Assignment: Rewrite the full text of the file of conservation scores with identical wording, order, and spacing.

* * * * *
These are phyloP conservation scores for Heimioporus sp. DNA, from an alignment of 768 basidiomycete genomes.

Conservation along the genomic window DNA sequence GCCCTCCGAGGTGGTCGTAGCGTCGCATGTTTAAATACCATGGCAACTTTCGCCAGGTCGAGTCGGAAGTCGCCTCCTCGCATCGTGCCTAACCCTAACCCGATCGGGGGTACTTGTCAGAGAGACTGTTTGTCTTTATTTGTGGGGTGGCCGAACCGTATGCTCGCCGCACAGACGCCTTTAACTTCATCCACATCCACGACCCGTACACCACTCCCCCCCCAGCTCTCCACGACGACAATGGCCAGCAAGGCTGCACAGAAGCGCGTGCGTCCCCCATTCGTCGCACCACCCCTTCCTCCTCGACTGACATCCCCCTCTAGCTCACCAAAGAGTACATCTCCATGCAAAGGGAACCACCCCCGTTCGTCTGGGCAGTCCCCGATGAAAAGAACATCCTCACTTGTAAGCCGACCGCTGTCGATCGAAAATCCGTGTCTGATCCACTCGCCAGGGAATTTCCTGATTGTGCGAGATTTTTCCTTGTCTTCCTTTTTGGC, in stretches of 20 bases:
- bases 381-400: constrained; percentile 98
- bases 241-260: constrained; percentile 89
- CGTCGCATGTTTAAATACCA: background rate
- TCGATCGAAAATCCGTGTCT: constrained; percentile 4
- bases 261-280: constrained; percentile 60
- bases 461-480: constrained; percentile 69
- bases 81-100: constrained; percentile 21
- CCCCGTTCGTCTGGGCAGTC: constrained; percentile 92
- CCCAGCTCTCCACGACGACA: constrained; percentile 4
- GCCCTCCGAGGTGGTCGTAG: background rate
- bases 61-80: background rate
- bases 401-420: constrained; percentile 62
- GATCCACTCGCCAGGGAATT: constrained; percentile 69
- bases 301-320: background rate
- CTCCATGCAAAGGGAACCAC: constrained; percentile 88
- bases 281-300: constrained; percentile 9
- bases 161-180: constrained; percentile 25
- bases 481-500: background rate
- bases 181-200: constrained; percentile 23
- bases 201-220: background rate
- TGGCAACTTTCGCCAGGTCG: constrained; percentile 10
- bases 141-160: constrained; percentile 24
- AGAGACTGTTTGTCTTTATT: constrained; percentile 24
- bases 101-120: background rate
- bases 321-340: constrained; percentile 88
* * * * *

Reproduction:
These are phyloP conservation scores for Heimioporus sp. DNA, from an alignment of 768 basidiomycete genomes.

Conservation along the genomic window DNA sequence GCCCTCCGAGGTGGTCGTAGCGTCGCATGTTTAAATACCATGGCAACTTTCGCCAGGTCGAGTCGGAAGTCGCCTCCTCGCATCGTGCCTAACCCTAACCCGATCGGGGGTACTTGTCAGAGAGACTGTTTGTCTTTATTTGTGGGGTGGCCGAACCGTATGCTCGCCGCACAGACGCCTTTAACTTCATCCACATCCACGACCCGTACACCACTCCCCCCCCAGCTCTCCACGACGACAATGGCCAGCAAGGCTGCACAGAAGCGCGTGCGTCCCCCATTCGTCGCACCACCCCTTCCTCCTCGACTGACATCCCCCTCTAGCTCACCAAAGAGTACATCTCCATGCAAAGGGAACCACCCCCGTTCGTCTGGGCAGTCCCCGATGAAAAGAACATCCTCACTTGTAAGCCGACCGCTGTCGATCGAAAATCCGTGTCTGATCCACTCGCCAGGGAATTTCCTGATTGTGCGAGATTTTTCCTTGTCTTCCTTTTTGGC, in stretches of 20 bases:
- bases 381-400: constrained; percentile 98
- bases 241-260: constrained; percentile 89
- CGTCGCATGTTTAAATACCA: background rate
- TCGATCGAAAATCCGTGTCT: constrained; percentile 4
- bases 261-280: constrained; percentile 60
- bases 461-480: constrained; percentile 69
- bases 81-100: constrained; percentile 21
- CCCCGTTCGTCTGGGCAGTC: constrained; percentile 92
- CCCAGCTCTCCACGACGACA: constrained; percentile 4
- GCCCTCCGAGGTGGTCGTAG: background rate
- bases 61-80: background rate
- bases 401-420: constrained; percentile 62
- GATCCACTCGCCAGGGAATT: constrained; percentile 69
- bases 301-320: background rate
- CTCCATGCAAAGGGAACCAC: constrained; percentile 88
- bases 281-300: constrained; percentile 9
- bases 161-180: constrained; percentile 25
- bases 481-500: background rate
- bases 181-200: constrained; percentile 23
- bases 201-220: background rate
- TGGCAACTTTCGCCAGGTCG: constrained; percentile 10
- bases 141-160: constrained; percentile 24
- AGAGACTGTTTGTCTTTATT: constrained; percentile 24
- bases 101-120: background rate
- bases 321-340: constrained; percentile 88